Blood Sugar Level in Diabetes

Today, people have access to a variety of diagnostic tools to check their predisposition to diabetes. Glycated hemoglobin test, also known as A1C, is used to indicate the level of blood sugar during the last two-three months. Compared to other diabetes tests where fasting is required, this test allows to eat or drink before taking it. A normal level is about 5.7%, pre-diabetic condition is between 5.7-6.4%, and diabetes is more than 6.4%. The goal of diabetic adult patients for their A1C level is about 7% (Centers for Disease Control and Prevention, 2020). In addition, regarding personal characteristics of patients, medical workers may recommend using the oral glucose tolerance test (overnight fasting) or the random blood sugar test (no fasting) to measure the level of sugar. The awareness of these tests is crucial because patients should know how to keep their blood sugar levels and prevent serious health problems. When diabetes is diagnosed, doctors check all the vital signs of their patients and identify the range in terms of which energy is enough to make the body work.

To facilitate the process of management blood sugar, diabetic patients may buy individual glucometers to check their blood sugar any time they feel it necessary. A small sample of blood is taken from a finger, and the results are known in several minutes. If there are no special prescriptions, patients make these checks up when they wake up, eat (before and after), and go to bed. Before taking a meal, the recommended target is between 80 and 130 mg/dL, and after two hours of taking a meal, the target should be less than 180 mg/dL (Centers for Disease Control and Prevention, 2020). The measurement of blood sugar levels is important because it could explain the differences in health conditions of patients. For example, according to the research of the Centers for Disease Control and Prevention (2020), shaking, sweating, and dizziness occur if the level of blood sugar is low. As soon as these signs are identified, and the test proves the lowering, treatment must be taken as soon as possible to avoid complications.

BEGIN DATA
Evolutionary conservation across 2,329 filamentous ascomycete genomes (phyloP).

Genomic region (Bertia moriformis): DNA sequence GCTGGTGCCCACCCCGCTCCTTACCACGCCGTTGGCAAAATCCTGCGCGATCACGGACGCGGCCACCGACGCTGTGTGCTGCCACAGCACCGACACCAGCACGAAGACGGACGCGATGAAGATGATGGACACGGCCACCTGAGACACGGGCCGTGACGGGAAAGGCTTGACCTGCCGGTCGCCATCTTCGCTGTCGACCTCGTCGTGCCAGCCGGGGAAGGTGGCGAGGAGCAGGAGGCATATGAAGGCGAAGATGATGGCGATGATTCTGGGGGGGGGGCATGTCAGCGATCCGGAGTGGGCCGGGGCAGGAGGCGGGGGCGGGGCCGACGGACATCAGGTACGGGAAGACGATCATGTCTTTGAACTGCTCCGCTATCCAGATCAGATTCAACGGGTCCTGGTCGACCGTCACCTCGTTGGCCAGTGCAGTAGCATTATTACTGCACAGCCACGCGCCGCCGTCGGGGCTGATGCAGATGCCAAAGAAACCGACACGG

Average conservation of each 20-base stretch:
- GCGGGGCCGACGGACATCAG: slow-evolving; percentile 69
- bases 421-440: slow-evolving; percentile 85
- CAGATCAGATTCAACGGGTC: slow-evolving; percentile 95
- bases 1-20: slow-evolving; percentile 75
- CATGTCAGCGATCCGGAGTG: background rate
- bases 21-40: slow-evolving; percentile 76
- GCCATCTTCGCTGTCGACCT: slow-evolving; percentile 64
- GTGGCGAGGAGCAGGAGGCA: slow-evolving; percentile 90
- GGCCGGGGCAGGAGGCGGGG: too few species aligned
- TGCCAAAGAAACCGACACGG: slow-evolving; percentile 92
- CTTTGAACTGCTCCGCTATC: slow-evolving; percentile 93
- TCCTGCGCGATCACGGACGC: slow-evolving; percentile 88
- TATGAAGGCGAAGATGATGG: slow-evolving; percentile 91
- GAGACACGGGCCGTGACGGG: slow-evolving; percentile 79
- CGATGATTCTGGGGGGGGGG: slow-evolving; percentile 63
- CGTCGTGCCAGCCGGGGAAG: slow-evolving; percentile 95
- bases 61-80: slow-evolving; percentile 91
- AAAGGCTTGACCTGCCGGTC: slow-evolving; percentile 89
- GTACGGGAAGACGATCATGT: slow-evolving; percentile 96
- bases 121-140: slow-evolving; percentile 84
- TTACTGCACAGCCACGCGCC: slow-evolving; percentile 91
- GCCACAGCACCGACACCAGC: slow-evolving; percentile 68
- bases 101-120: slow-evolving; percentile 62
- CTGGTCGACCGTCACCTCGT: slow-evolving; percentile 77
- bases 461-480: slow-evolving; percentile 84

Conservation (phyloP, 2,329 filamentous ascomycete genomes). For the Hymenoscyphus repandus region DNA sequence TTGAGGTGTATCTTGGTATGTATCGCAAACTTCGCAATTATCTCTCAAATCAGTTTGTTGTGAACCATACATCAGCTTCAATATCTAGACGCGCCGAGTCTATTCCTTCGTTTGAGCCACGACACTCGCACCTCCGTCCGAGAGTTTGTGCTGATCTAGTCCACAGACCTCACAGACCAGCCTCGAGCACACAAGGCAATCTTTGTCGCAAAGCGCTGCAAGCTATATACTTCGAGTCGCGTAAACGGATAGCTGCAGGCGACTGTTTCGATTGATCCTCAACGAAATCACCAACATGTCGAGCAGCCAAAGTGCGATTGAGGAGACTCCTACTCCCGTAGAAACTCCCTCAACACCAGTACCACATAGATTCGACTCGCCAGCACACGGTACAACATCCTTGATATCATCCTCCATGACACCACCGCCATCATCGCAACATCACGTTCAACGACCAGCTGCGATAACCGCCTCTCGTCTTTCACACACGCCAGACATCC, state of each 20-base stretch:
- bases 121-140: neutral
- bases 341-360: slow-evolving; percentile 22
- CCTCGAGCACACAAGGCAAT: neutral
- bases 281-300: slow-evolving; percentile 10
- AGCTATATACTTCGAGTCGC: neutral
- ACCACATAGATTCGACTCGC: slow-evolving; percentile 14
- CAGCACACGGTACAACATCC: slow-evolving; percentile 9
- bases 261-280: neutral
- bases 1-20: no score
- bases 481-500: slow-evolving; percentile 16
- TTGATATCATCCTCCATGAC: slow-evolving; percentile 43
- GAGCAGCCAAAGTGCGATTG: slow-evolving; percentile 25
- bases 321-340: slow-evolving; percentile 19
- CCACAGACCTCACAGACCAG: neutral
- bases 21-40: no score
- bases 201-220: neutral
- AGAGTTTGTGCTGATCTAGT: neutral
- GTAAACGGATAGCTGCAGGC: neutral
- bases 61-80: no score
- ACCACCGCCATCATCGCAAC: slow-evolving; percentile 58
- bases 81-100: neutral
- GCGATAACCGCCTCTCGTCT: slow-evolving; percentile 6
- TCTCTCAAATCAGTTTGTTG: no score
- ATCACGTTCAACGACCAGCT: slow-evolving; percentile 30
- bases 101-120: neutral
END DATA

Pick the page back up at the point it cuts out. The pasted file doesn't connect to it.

There are many ways to treat low blood sugar levels. First, pharmacological interventions include taking corticosteroids, beta-blockers, inhibitors, and statins (Genser, Wanner, & März, 2020; Mazer et al., 2020). Sometimes, it happens that no medications are at hand, but the need to increase blood sugar is burning. In such cases, the representatives of the Centers for Disease Control and Prevention (2020) recommend eat several hard candies and drink fruit juice or soda (not a diet one). In other words, it is expected to put the right fuel in the body with the help of resources available at hand. If the condition does not change within the next 15-20 minutes (that is possible in rare cases), medical help or the repetition of the same interventions is required.